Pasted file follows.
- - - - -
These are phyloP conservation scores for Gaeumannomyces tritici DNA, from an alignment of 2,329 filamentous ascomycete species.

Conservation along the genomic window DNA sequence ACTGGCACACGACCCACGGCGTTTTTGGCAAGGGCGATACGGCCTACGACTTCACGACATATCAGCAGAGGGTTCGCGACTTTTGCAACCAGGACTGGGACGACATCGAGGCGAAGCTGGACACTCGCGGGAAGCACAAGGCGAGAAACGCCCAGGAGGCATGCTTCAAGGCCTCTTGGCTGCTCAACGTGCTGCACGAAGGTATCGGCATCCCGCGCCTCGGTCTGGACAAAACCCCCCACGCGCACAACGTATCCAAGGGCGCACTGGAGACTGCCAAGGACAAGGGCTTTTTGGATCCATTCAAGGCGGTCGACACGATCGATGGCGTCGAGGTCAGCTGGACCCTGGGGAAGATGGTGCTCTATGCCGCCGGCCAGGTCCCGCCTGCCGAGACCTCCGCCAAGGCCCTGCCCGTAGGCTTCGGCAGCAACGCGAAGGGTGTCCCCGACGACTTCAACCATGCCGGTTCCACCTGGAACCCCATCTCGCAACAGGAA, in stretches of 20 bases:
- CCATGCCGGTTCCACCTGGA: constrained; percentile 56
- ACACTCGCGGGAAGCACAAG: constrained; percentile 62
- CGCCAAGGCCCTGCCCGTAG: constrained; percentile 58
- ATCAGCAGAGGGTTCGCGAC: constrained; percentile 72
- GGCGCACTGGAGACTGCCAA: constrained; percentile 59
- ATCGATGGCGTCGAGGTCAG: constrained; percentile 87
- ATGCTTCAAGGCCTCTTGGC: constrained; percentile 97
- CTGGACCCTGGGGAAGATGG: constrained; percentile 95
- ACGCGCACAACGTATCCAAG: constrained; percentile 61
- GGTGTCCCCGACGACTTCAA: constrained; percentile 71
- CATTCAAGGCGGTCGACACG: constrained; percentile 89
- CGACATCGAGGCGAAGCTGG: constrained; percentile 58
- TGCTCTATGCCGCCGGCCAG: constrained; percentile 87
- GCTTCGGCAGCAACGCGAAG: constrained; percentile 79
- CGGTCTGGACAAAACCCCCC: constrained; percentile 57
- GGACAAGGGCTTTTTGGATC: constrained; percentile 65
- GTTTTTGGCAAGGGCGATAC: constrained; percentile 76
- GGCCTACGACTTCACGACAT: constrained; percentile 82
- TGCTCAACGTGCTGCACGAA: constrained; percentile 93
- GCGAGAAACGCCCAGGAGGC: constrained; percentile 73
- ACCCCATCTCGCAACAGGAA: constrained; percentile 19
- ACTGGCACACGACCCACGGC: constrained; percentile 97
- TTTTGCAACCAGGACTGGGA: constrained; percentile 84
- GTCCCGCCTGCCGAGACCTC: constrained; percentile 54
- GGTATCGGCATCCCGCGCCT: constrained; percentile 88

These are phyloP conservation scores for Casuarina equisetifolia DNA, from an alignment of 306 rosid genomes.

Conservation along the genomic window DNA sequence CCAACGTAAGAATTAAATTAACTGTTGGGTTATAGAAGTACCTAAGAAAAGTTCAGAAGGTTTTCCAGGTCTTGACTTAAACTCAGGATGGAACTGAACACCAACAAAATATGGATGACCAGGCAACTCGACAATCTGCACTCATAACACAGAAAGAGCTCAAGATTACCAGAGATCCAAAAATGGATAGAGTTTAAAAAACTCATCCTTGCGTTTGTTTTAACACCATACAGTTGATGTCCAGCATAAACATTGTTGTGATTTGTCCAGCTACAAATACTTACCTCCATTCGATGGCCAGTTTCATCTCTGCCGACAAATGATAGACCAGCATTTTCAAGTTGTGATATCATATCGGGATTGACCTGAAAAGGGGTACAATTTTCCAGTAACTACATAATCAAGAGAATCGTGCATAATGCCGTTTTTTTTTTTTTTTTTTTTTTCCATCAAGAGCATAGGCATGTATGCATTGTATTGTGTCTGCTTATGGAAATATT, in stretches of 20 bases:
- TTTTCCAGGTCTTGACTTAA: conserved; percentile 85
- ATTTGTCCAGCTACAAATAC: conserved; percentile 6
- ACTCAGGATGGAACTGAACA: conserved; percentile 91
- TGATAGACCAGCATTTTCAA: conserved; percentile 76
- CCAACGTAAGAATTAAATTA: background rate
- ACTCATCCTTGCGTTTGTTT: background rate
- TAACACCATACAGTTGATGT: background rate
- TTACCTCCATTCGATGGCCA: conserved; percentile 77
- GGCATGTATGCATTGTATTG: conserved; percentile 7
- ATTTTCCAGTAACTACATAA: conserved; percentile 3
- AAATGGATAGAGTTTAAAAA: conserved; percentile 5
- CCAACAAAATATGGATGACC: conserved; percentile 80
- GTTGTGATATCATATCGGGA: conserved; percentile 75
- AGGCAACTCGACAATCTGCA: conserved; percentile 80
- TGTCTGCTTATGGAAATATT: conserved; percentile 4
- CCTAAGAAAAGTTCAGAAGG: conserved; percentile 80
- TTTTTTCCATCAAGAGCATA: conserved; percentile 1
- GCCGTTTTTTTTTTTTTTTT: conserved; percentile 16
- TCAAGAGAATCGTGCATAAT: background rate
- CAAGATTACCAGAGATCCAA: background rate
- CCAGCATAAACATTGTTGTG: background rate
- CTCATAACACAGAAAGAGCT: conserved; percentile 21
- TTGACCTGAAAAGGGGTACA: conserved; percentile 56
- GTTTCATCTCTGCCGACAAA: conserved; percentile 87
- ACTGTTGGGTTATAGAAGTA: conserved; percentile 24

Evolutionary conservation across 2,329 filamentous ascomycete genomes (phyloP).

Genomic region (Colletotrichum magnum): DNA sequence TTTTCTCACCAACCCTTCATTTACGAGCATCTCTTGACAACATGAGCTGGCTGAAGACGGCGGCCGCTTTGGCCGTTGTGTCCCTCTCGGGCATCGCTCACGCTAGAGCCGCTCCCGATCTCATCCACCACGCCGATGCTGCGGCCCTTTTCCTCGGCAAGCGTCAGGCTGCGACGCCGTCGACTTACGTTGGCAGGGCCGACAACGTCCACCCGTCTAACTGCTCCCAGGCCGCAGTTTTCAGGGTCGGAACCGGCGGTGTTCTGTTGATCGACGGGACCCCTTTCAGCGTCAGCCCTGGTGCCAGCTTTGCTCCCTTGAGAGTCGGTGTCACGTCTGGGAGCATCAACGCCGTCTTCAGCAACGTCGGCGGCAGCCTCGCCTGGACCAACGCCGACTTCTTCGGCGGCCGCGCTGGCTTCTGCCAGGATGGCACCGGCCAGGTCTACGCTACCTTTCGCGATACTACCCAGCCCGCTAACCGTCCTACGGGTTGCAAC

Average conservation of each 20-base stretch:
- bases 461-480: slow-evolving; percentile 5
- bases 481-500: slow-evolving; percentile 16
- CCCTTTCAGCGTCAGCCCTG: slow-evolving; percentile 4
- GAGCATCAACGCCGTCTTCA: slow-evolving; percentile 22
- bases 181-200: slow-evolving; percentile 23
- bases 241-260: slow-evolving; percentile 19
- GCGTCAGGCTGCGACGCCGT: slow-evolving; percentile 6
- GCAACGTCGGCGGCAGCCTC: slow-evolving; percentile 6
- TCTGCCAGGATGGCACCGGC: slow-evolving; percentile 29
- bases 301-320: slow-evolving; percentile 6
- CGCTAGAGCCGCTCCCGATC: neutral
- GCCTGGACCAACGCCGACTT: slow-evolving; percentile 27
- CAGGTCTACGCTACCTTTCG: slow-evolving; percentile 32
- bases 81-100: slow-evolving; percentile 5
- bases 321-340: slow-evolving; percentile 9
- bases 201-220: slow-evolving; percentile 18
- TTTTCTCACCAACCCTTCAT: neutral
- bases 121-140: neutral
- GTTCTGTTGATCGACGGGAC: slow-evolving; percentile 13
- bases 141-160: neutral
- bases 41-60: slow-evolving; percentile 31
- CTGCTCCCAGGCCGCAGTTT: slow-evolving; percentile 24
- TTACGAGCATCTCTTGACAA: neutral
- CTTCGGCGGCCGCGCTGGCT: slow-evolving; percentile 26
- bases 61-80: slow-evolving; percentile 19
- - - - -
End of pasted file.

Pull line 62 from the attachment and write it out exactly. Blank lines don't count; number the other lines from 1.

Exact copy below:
- bases 181-200: slow-evolving; percentile 23